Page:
any crew that is needed to operate the treatment may decrease the number of crew members that are available for other ship operations. Ballast Water Exchange Current ballast water regulations usually recommend minimizing the risk of introducing non-native species by exchanging ballast water in the open ocean. Drawbacks to this method are: (1) it is difficult to completely remove sediments and residual water from the bottom of ballast tanks. both of which may be quite expensive. Because many treatment methods work by killing the organisms in ballast water. the effectiveness of the method. and (3) during stormy or rough seas it is unsafe for a ship to exchange ballast water. This allows for enforcement of any laws regarding ballast water treatment. Any treatment method should provide means for port authorities to easily monitor whether or not the treatment has been performed and if it was effective. Thus. and the risks the treatment may pose to human health and the environment. enforcement. Because crew members have many tasks to perform on a ship. the crew needed to operate the treatment equipment. (2) organisms stuck to the sides of the tank or structural supports within the tank will not be readily removed. A . Mid Ocean Exchange Figure 1 illustrates how ballast water exchange would work. and the time needed for the treatment operation.When evaluating ballast water treatment options a number of general factors must be considered including cost. This method is effective because organisms from coastal waters are unlikely to survive in the open ocean and vice versa. the method itself may pose a risk to human health or to the environment if the treatment is not properly contained in the ballast tanks. If a treatment method slows down the journey of a vessel or causes excess fuel consumption the journey will be more expensive. Many treatment methods require that ships be retrofitted with the necessary equipment or that new ships have the equipment included in their design. organisms remaining inside the ballast tanks may be discharged at a later time into ports and harbors if the exchange fails to remove all organisms. Figure 1. These risks and costs need to be evaluated and compared to the risk of introducing species to a port. The monetary cost of a treatment method includes the expense of the equipment.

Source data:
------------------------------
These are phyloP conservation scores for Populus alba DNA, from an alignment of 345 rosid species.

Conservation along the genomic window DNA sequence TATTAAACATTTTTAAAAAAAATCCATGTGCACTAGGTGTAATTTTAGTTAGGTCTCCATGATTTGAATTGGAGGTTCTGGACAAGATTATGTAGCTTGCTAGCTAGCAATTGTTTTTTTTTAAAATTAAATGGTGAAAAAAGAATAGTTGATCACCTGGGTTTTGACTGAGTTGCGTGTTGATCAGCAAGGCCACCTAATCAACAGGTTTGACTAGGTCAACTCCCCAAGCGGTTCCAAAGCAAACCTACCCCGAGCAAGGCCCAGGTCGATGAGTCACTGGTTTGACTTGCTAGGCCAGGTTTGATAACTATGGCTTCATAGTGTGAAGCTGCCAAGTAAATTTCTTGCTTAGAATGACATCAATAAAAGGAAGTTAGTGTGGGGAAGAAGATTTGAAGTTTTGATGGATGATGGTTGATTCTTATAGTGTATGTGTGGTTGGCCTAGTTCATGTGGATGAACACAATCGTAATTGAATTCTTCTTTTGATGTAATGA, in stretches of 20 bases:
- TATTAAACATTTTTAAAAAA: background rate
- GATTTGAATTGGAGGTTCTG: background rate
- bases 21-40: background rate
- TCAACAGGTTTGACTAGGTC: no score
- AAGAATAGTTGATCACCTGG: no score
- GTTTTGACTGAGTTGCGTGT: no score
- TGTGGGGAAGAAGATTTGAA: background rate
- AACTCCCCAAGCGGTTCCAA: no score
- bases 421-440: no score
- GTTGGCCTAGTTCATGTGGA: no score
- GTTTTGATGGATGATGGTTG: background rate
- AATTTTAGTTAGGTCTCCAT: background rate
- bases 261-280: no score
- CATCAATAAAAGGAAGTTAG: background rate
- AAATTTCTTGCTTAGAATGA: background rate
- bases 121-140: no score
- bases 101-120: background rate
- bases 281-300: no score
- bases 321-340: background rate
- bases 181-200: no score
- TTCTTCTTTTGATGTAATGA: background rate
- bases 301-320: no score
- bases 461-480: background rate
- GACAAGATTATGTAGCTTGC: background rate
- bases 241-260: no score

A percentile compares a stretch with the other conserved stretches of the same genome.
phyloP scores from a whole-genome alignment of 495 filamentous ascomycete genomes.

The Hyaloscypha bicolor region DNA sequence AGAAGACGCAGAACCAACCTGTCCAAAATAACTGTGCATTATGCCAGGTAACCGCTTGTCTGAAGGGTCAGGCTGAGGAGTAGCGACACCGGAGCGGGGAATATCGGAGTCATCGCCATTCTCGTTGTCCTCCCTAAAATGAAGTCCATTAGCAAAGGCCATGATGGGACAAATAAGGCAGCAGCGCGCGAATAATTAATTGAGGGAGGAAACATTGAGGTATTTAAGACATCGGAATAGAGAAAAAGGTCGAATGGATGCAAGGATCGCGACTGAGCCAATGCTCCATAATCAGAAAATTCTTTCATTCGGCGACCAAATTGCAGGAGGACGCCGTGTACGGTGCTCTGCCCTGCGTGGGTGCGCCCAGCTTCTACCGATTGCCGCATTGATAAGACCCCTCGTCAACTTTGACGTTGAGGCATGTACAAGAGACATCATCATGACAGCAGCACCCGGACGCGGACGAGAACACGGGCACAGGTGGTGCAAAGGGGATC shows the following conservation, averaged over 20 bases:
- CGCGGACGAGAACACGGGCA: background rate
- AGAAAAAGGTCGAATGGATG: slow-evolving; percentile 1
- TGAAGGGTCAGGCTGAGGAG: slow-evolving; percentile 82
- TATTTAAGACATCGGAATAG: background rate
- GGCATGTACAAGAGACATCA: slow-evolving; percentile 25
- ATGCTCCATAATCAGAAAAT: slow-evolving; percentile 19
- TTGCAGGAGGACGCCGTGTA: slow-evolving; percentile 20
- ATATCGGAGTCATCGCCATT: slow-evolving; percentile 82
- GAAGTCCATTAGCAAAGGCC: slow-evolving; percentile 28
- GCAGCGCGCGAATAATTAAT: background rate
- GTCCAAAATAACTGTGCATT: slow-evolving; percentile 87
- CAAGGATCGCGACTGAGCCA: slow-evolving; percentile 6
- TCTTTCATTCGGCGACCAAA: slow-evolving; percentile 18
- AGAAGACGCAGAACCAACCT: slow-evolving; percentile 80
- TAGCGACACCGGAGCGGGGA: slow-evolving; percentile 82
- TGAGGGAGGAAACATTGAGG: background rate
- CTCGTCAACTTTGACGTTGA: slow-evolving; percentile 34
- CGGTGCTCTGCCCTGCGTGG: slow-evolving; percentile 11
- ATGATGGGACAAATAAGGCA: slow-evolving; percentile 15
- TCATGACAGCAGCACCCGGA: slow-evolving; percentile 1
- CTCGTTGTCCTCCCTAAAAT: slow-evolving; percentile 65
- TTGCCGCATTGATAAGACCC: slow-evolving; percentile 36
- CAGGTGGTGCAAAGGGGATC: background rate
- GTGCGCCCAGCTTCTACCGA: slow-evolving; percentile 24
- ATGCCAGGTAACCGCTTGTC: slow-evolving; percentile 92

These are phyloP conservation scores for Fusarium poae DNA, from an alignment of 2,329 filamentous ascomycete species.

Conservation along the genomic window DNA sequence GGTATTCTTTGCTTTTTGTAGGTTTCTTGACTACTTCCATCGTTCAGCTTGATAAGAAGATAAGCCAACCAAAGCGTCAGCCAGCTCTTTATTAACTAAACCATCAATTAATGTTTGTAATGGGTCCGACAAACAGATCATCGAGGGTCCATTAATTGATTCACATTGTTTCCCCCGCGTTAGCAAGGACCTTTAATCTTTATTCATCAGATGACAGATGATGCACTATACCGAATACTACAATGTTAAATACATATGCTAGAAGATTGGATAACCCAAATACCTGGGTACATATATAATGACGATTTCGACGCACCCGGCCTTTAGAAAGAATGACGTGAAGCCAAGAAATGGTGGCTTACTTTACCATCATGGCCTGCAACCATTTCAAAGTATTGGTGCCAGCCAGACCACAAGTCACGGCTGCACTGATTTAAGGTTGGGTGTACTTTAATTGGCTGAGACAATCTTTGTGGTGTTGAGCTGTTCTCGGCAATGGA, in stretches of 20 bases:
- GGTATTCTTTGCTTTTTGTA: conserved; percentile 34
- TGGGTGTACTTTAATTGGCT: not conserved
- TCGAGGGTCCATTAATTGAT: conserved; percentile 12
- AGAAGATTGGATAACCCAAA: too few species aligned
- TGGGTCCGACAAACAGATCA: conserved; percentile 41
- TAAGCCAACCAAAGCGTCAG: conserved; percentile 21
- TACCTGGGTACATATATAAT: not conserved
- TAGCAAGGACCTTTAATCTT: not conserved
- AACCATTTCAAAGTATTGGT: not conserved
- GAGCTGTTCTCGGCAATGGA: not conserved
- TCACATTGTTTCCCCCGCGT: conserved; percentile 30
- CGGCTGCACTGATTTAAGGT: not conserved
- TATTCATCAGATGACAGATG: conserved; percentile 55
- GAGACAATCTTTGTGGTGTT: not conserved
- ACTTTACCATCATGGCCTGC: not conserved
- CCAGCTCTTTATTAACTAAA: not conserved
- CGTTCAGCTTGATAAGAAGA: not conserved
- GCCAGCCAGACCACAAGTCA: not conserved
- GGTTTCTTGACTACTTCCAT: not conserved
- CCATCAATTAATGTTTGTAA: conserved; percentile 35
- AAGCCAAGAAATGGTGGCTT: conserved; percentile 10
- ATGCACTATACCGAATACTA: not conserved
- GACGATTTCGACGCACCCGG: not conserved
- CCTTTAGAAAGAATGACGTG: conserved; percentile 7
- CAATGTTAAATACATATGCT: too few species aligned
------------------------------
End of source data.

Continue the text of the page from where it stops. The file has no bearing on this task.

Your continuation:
The effectiveness of ballast water exchange could be improved by redesigning ballast tanks and pumping systems.ship leaves a port in the Indian Ocean. No additional equipment or operator training is needed for ballast exchange so the capital costs are low and it is a simple process to implement. could be installed in the bottom of ballast tanks to remove these residual materials. most ballast tanks have one pipe that pumps water in both directions. wheat for transport to the receiving port. O3.g. With the addition of another pipe. The possibility of trapping organisms in ballast tank structures could be reduced by designing ships that do not have these structures. There are also advantages to ballast tank exchange. but not at the same time. redesigning these structures so they do not trap ballast water and organisms. discharges cargo in the Mediterranean and takes up ballast water prior to crossing the Atlantic Ocean. however. or by installing small pumps in these areas to remove water during ballast exchange. . ballast exchange could be achieved by continual flushing of the tank with one pipe bringing water into the tank and another pipe allowing water to exit the tank. Battelle. a research institution. Ozone: This molecule. Biocide Treatment Terms Biocide: A chemical such as bleach that kills organisms. travels through the Suez Canal. Enforcement of ballast exchange laws can occur to some degree because open ocean waters have higher salinity levels than coastal waters and this difference can be detected by port authorities. Pumps. A molecule that is electron deficient removes an electron from another molecule in this reaction. thereby reducing the risk of introducing a nonnative species. This would be a safer means of exchanging ballast because the tanks would contain water at all times. The process of rusting is an oxidation reaction. where it shields us from harmful ultraviolet rays. Oxidizing agent: Chemicals that destroy cell membrane through oxidization. Ballast water exchange would occur in the Atlantic prior to the ship entering the Great Lakes to pick up cargo. Non-oxidizing biocide: Biocides can also be lethal through various other chemical means. e. Another means of improving current ballast tank flushing would be to remove the residual water and sediments from the bottom of ballast tanks. Currently. In the lower atmosphere. is developing a quick and easy test for determining if ballast water exchange has occurred. Because it is done while the ship is en route. Current ship designs often include structural supports and odd corners in the ballast tanks that trap organisms and ballast water. Ballast tanks could also be redesigned with a sloping bottom or other structure that allows sediment and water to drain into a pump. which are relatively inexpensive. In addition. is very important in our upper atmosphere. relatively little time is lost during the voyage.